You might be asking yourself, “How many people should I invite to my wedding?” Planning a wedding takes a lot of time and money. Figuring out how many guests to invite is an issue that sparks much debate (and even outright conflict) with couples and families. In the 1991 film “Father of the Bride”, the disagreement about how many guests to invite is a major part of the wedding drama plotline.
As you and your partner plan the details of your big day, figuring out how many people to invite will greatly shape your other decisions. Because of this, it’s important to figure out how many people to invite early in the process.
The guide below will give you all the information you need to determine how many people you should invite to your wedding. You’ll learn about what factors play into your guest list size. We’ll also provide tips to help narrow your guest list to fit your wedding plans.
How Many People Should I Invite to My Wedding?
The size of your wedding guest list depends on a few factors. The biggest factor is budget since reception costs usually depend on the number of people you plan to feed. However, other factors (such as location) can also play a part in determining how many people you should invite.
In 2021, The Knot surveyed readers to find out how many people, on average, are invited to a couple’s wedding. Their survey found that the average couple invites 105 people to their wedding. This number is a good launching point for your discussions about how many people to invite to your wedding.
However, this is just the average. For some couples, inviting 105 people would put them outside the budget they set for their big day. Some couples may choose fewer guests to provide a more intimate atmosphere, even if they can afford a bigger event. Other couples may find that narrowing it down to 105 guests is unfathomable.
In general, not all invited guests show up to your wedding. Most estimates place the number of invited guests in attendance at between 70% and 85%. That means an invite list of around 100 will likely produce 70 to 85 attending guests.
However, it’s important to be prepared in case most or all of your invited guests plan to attend. Don’t assume people will or won’t be there. You shouldn’t invite people just to be polite or to make them feel included, especially if you’re not prepared for everyone on your list to come.
5 Factors That Impact How Many People You Should Invite to Your Wedding
Many things shape your invite list. While there are certainly factors outside of these, the following are the top five factors that impact your decision about how many people you should invite to your wedding.
Unless you have unlimited financial means, your wedding budget will be one of the biggest determining factors in creating your guest list. As you add more people to your invite list, the overall cost of your wedding will increase.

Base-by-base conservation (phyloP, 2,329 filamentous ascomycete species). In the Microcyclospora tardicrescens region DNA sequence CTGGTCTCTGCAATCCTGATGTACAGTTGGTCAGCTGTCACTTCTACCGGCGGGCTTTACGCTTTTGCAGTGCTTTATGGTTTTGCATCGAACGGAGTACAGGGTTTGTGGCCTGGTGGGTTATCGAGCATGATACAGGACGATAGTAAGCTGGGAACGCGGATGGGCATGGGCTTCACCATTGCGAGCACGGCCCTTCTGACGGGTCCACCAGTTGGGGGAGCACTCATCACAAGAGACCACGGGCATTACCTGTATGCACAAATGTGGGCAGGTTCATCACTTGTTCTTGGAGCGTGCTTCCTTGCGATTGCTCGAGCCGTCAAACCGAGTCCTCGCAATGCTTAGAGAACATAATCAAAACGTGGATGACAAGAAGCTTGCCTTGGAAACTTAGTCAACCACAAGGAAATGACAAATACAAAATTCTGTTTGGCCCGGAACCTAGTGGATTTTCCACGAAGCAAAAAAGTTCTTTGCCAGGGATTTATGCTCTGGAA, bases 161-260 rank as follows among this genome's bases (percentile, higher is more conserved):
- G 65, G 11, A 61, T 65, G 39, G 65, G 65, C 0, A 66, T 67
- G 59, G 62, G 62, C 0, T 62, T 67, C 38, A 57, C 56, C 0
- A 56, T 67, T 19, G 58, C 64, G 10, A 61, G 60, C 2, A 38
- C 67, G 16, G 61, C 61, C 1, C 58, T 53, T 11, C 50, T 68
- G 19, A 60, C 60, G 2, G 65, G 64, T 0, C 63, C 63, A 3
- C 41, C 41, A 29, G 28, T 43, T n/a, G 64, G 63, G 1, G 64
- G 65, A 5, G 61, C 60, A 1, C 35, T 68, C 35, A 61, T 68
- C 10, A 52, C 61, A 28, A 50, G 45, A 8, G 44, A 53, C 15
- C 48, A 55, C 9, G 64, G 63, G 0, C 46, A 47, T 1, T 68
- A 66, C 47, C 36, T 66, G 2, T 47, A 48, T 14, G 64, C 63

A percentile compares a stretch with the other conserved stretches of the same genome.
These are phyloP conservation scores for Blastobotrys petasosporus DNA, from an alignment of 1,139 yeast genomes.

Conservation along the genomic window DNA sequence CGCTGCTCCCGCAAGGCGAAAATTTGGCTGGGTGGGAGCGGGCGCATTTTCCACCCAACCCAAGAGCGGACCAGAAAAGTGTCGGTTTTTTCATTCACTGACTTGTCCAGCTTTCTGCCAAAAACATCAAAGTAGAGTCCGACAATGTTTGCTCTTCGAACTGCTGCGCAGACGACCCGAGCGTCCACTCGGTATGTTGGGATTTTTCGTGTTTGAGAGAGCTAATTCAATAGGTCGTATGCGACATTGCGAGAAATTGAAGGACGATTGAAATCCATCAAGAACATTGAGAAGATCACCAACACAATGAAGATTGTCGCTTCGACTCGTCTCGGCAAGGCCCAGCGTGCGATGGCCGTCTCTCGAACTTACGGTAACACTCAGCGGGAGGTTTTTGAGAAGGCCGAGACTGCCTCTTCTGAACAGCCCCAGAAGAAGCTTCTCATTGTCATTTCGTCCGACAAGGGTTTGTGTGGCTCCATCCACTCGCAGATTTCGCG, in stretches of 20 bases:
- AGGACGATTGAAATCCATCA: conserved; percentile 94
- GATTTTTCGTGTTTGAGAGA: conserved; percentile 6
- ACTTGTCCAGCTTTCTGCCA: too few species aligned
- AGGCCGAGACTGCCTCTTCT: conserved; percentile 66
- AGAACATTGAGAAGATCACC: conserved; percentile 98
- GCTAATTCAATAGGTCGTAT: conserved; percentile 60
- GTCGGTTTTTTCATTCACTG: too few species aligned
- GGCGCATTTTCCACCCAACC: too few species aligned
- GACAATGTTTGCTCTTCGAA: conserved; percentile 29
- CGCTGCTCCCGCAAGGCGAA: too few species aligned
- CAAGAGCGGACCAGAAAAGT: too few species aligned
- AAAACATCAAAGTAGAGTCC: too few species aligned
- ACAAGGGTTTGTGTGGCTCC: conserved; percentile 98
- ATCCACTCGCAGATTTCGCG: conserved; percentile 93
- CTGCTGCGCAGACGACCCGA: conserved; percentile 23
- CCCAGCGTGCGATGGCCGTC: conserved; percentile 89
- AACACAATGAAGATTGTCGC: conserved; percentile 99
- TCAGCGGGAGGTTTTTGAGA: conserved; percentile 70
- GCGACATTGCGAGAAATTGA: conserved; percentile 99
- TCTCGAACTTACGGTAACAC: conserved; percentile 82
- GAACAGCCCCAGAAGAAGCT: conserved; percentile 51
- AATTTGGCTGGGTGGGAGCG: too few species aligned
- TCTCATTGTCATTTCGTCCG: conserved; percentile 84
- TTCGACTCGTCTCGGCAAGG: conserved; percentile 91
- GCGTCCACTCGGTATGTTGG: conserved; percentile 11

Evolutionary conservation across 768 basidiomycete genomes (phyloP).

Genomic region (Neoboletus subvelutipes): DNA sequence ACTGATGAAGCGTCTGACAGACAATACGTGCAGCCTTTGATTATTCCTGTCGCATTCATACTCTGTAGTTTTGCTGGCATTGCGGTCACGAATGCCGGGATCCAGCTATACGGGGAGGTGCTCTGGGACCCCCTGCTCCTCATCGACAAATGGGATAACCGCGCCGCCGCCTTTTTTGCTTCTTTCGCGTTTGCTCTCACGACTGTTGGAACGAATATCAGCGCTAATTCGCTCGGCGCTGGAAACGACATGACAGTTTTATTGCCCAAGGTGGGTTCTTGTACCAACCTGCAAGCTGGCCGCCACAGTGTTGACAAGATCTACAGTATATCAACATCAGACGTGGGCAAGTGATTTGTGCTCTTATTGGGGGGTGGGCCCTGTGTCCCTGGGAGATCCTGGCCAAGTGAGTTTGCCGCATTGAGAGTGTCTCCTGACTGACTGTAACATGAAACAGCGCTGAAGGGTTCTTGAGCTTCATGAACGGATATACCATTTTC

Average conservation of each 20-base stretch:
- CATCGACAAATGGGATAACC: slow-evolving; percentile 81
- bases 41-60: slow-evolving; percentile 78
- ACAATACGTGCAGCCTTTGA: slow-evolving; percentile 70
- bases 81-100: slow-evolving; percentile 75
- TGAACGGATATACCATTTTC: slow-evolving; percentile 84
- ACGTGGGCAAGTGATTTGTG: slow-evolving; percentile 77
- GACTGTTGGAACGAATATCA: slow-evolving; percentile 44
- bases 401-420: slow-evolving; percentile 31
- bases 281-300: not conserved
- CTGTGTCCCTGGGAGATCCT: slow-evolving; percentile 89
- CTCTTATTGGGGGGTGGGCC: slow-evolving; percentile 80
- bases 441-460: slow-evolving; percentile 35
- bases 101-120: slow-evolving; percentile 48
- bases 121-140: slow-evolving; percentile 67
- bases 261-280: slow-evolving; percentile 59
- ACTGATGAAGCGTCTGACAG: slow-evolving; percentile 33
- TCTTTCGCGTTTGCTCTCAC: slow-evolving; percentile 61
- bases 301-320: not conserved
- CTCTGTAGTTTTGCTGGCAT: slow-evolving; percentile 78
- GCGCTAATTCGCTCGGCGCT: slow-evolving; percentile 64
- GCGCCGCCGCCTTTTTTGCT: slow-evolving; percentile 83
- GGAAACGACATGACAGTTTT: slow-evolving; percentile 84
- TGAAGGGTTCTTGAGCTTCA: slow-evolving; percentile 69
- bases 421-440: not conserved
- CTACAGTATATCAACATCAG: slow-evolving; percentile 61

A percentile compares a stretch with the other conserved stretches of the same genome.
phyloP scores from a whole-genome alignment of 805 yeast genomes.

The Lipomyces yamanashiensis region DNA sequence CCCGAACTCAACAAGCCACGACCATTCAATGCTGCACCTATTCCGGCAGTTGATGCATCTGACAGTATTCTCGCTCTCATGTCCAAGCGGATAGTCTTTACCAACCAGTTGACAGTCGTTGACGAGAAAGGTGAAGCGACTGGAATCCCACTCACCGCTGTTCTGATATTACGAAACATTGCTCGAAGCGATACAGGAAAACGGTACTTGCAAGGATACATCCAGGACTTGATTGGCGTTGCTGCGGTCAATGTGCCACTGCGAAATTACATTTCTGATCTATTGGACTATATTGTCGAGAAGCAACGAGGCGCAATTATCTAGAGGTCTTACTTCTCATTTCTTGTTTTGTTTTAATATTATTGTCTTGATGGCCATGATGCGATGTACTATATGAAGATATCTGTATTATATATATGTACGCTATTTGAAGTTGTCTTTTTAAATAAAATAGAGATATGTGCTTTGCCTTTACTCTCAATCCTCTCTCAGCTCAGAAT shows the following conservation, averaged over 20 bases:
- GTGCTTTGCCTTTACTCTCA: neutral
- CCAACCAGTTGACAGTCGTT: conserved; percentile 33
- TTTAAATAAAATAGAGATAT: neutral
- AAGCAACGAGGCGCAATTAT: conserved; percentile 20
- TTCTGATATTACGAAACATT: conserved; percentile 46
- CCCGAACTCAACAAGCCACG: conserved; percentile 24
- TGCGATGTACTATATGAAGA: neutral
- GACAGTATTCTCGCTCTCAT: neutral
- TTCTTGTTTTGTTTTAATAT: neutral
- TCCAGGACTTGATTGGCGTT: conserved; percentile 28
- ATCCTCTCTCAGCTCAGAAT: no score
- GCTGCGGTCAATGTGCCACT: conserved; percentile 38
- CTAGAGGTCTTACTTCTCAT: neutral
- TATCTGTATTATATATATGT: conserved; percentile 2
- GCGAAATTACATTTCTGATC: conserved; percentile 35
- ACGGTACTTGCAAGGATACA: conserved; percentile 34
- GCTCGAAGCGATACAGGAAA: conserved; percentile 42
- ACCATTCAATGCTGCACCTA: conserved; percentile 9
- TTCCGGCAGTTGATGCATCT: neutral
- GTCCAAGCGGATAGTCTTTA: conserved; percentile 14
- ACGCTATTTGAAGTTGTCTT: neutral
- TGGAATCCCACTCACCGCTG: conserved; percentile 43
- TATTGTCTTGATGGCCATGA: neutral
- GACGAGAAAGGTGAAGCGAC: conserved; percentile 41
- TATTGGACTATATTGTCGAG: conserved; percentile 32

While this is mostly due to the increase in catering costs, other costs increase along with your guest list. For example, inviting more people means having more decorated tables at the reception venue. Although one or two extra people won’t increase this cost, adding another dozen to your guest list will necessitate these added costs.
Most venues will have a capacity limit. Keep this limit in mind as you prepare your wedding invite list. In some cases, your ceremony and reception venues will have different capacities. For example, your ceremony location may have a capacity of 200, but your reception venue may only accommodate 175.
When this occurs, make sure you plan your guest list around the space with the lower capacity. If a large guest list is a priority for you and your partner, explore venues that can comfortably accommodate your party.
3. Overall Vibe
The overall vibe of your wedding also plays a big role in how many people you should invite. If you want a small, intimate wedding, you’ll need to invite fewer people. As you begin planning your wedding, talk to your partner about what they imagine for your big day.
Do you imagine having a huge crowd of friends and family celebrating with you? Will your wedding be a quiet get-together or a massive party? The vibe you’re aiming for may help determine how many people to invite.
4. Family Contributions
Everyone has an opinion on who should be and shouldn’t be invited! Even if you’re just starting your wedding plans, you’ve probably had input from friends and family. If the person isn’t financially contributing to wedding expenses, they should have no say regarding the guest list.
This gets a little stickier when you have relatives (such as your parents) paying for some or all of the wedding expenses. While it may be your big day, you should seriously consider the input of those paying for the wedding. Make sure to have open conversations about the guest list and your expectations around it upfront.
As you build your guest list, remember to include plus-ones and children in your count. Many couples choose to include only plus-ones for married friends, while others extend this to include the long-term partners of friends.